Measurements, Exams, Media, Psych Tests, Interviews - Group 7 (DL), Group 8 (DL), Group 9 (LB)
Travel, Registration, Pre-exam & X-ray, Orientation, Interviews - Group 10 (DB), Group 11 (DB)
Here is where it gets interesting, and not just because the defensive backs are swaggering into town. The defensive linemen and linebackers take to the scale, where Baylor’s Phil Taylor, Hampton’s Kenrick Ellis, and Mississippi’s Jerrell Powe will go belly-to-belly to see who’s the beefiest. The quarterbacks, running backs, and diva receivers meet with the NFLPA, look at inkblots, and tell team representatives what kind of tree they’d be if they were a tree.
And, finally, the workouts begin in earnest with the offensive linemen and tight ends running and jumping. Don’t look for any land speed records to be set, but 6-8, 315-pound tackle Nate Solder has been clocked under five seconds in the 40 and tight ends who can get into the 4.5s like Jimmy Graham did last year are bound to draw some attention as well; this year, Arkansas’ D.J. Williams and Florida Atlantic’s Rob Housler are candidates to run in that range.
Sunday, February 27
Workout (timing, stations, skill drills), Departure - Group 4 (QB, WO), Group 5 (QB, WO), Group 6 (RB)
NFLPA Meeting, Psych Tests, Interviews - Group 7 (DL), Group 8 (DL), Group 9 (LB)
Measurements, Exams, Media, Psych Tests, Interviews - Group 10 (DB), Group 11 (DB)
You think it’s an accident that Sunday—Football Day—will see the pretty boys take the field for their workouts? Well, at least the quarterbacks, running backs, and wideouts are scheduled to workout; some will opt to run or throw at their Pro Day rather than throw to unfamiliar receivers in a passing tree that’s not scripted to their specific strengths. Say what you will about some of Cam Newton’s questionable decisions to this point; his vow to participate fully in the Combine workouts may not be the path many big names have followed in the past (neither Sam Bradford nor Tim Tebow threw at last year’s Combine), but it proves he’s confident in his ability and won’t be hiding behind a personalized passing tree script. Newton’s competition to be the first quarterback off the draft board, Missouri’s Blaine Gabbert, won’t be throwing until his Pro Day; read into that what you will.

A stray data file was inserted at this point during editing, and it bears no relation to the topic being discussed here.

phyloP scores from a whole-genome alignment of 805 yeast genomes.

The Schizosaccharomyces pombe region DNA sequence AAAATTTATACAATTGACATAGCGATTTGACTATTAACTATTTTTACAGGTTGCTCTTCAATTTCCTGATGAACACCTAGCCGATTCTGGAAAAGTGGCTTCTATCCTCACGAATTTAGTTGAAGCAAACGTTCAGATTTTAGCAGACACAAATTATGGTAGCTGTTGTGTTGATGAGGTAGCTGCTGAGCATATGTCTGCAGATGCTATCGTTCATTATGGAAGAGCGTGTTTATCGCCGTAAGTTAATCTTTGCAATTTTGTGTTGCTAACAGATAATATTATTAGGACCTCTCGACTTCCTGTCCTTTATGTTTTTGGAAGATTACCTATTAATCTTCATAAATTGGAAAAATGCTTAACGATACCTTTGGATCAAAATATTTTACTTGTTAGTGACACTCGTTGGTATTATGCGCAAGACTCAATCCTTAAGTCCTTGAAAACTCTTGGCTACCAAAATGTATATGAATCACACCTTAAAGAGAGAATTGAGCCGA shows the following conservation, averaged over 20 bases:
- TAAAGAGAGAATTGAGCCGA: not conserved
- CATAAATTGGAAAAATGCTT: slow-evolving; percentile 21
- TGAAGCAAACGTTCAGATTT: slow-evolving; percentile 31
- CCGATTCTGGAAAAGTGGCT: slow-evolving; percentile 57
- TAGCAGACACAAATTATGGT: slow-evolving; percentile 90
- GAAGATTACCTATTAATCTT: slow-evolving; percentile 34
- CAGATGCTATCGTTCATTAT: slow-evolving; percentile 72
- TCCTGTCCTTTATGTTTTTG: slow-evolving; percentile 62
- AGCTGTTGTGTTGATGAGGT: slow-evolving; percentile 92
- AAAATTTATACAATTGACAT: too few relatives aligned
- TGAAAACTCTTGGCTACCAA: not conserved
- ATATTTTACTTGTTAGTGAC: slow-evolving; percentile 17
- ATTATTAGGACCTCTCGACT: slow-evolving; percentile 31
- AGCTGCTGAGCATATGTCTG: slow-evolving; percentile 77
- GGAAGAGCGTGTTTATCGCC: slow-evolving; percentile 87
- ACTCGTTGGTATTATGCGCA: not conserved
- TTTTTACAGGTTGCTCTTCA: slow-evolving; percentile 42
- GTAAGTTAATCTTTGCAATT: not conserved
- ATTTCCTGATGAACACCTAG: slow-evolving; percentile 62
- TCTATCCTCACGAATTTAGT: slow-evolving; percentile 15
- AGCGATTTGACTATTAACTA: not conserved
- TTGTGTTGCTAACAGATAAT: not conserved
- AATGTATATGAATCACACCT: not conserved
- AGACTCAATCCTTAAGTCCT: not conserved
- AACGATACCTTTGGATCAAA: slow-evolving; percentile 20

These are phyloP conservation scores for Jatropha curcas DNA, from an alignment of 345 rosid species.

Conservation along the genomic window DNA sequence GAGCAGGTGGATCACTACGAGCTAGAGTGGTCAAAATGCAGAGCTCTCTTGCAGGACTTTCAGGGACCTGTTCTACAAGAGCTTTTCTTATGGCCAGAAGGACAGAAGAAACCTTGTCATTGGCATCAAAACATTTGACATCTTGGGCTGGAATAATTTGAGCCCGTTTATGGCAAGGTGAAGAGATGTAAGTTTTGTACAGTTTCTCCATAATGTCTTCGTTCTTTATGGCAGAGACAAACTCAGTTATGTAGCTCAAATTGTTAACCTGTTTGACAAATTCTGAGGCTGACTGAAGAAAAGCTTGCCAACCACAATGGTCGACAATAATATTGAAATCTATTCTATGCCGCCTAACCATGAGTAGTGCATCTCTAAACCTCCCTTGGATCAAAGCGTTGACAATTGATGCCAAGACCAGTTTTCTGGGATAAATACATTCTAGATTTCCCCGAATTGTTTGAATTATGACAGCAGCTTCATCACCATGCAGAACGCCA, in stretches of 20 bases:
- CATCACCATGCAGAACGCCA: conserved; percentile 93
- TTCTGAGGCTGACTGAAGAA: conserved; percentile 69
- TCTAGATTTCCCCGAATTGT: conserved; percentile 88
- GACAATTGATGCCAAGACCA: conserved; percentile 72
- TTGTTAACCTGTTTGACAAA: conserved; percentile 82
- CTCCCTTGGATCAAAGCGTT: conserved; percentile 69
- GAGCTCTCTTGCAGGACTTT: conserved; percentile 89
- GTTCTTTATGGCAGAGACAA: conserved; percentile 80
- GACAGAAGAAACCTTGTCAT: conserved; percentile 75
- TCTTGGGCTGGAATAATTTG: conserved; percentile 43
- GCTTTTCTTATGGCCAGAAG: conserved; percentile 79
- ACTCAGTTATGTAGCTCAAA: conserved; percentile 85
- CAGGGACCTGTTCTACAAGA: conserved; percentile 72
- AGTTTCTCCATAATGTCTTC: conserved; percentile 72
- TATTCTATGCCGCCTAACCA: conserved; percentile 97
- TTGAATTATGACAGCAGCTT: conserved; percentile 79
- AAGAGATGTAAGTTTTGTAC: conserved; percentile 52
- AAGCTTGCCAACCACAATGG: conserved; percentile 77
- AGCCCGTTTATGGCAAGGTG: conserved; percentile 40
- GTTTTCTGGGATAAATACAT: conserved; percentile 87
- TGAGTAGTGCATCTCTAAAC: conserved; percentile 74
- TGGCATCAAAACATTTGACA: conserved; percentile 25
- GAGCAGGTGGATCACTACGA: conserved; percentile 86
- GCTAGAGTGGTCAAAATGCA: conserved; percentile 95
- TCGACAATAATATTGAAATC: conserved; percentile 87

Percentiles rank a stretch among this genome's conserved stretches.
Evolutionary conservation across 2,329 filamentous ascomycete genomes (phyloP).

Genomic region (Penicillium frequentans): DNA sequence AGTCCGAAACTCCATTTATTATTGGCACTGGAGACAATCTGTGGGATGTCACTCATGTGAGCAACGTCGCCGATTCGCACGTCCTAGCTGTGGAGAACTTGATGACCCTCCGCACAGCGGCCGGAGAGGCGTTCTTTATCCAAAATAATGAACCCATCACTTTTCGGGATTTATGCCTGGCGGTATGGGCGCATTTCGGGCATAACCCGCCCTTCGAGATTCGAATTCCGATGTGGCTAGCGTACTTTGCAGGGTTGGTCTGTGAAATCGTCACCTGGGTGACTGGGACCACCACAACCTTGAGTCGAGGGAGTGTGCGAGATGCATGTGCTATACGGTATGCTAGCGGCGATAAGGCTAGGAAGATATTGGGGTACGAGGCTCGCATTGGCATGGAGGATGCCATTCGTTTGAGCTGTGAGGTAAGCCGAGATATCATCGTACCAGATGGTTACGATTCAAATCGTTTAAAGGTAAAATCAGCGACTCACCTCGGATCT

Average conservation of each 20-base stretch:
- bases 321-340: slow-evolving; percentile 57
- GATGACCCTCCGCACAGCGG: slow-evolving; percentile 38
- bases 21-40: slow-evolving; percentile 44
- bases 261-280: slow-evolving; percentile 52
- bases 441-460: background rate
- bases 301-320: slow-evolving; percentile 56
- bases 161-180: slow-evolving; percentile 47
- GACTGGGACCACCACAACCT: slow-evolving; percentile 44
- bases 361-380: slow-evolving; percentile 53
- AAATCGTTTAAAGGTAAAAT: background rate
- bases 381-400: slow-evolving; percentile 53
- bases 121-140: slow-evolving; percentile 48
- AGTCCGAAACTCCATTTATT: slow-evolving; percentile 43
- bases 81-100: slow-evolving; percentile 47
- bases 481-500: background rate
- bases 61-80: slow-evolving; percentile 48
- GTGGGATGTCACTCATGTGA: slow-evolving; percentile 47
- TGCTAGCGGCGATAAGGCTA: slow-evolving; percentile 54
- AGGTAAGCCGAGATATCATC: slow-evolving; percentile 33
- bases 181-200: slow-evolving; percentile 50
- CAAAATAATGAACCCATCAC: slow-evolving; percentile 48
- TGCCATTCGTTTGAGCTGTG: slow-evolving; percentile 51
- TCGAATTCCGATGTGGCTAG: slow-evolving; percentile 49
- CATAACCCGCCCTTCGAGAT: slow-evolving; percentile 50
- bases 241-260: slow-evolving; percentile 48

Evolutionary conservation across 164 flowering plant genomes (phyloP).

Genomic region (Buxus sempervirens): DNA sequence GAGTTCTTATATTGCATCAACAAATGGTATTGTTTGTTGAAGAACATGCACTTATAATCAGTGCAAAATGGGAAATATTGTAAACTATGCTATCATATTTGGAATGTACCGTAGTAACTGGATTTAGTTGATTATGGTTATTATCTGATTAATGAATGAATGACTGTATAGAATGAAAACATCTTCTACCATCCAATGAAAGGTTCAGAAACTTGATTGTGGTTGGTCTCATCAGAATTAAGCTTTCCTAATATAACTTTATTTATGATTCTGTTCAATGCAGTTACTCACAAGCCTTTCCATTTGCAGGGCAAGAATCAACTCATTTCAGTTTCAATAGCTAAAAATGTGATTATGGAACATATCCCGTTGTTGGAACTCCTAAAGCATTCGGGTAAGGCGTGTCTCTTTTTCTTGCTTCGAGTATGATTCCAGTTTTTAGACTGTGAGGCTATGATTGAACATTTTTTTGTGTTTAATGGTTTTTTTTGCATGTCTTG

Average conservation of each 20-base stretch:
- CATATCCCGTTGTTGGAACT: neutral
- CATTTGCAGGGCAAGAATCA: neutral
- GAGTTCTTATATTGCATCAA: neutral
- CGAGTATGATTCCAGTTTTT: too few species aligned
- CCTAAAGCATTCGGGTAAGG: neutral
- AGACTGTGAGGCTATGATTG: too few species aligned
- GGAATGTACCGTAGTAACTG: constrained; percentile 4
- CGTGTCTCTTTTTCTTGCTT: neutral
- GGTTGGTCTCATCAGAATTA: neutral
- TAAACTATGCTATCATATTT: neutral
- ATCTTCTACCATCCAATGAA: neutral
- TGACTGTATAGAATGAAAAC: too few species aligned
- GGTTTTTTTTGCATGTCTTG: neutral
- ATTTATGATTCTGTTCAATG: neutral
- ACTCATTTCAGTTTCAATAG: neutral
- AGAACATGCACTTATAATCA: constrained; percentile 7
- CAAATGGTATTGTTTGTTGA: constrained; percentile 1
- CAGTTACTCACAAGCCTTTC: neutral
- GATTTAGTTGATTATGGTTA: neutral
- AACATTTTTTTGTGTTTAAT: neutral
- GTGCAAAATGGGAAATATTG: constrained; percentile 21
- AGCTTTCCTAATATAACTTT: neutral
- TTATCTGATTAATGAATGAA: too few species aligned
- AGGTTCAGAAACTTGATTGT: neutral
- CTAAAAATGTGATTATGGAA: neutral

In other goings on in Indy, the defensive linemen and linebackers will be administered psych tests (there’s an episode of “Dexter” waiting to happen) and meet with the NFLPA while the defensive backs are weighed and measured. There could be some interest here, as at present four of the top five cornerbacks all list at six foot or taller; will that number still be the same after each is backed up against the official yardstick?
Monday, February 28
Workout (timing, stations, skill drills), Departure - Group 7 (DL), Group 8 (DL), Group 9 (LB)
NFLPA Meeting, Psych Tests, Interviews - Group 10 (DB), Group 11 (DB)
While the defensive backs get the NFLPA treatment and conclude their psych tests and interviews, the defensive linemen and linebackers take to the field. More than just 40 times, the main order of the day will be identifying which hybrid end/backers have the ability to play upright and drop into coverage. In some cases this will be scouts’ first opportunity to see linemen who played with their hand on the ground stand up, so the positional drills are especially important. Among others, keep an eye on Robert Quinn, Aldon Smith, Ryan Kerrigan, Jabaal Sheard, and Sam Acho.
Tuesday, March 1
Workout (timing, stations, skill drills), Departure - Group 10 (DB), Group 11 (DB)
Remember all those “big” corners getting measured on Sunday? Now we find out if they can run. Most of the top corners on the board claim sub-4.5 40 times, but several—specifically Nebraska’s Prince Amukamara—need to confirm their speed. Of course, a 4.57 wouldn’t necessarily be a killer for Amukamara; worked out okay for Joe Haden last year.
And just like Deion exiting the building during his mythical 40, the d-backs put a wrap on the 2011 Combine. Then we’re on to pro days, mock drafts, and—hopefully—a collective bargaining agreement that ensures the Combine won’t be the last football-related activity we see for a while.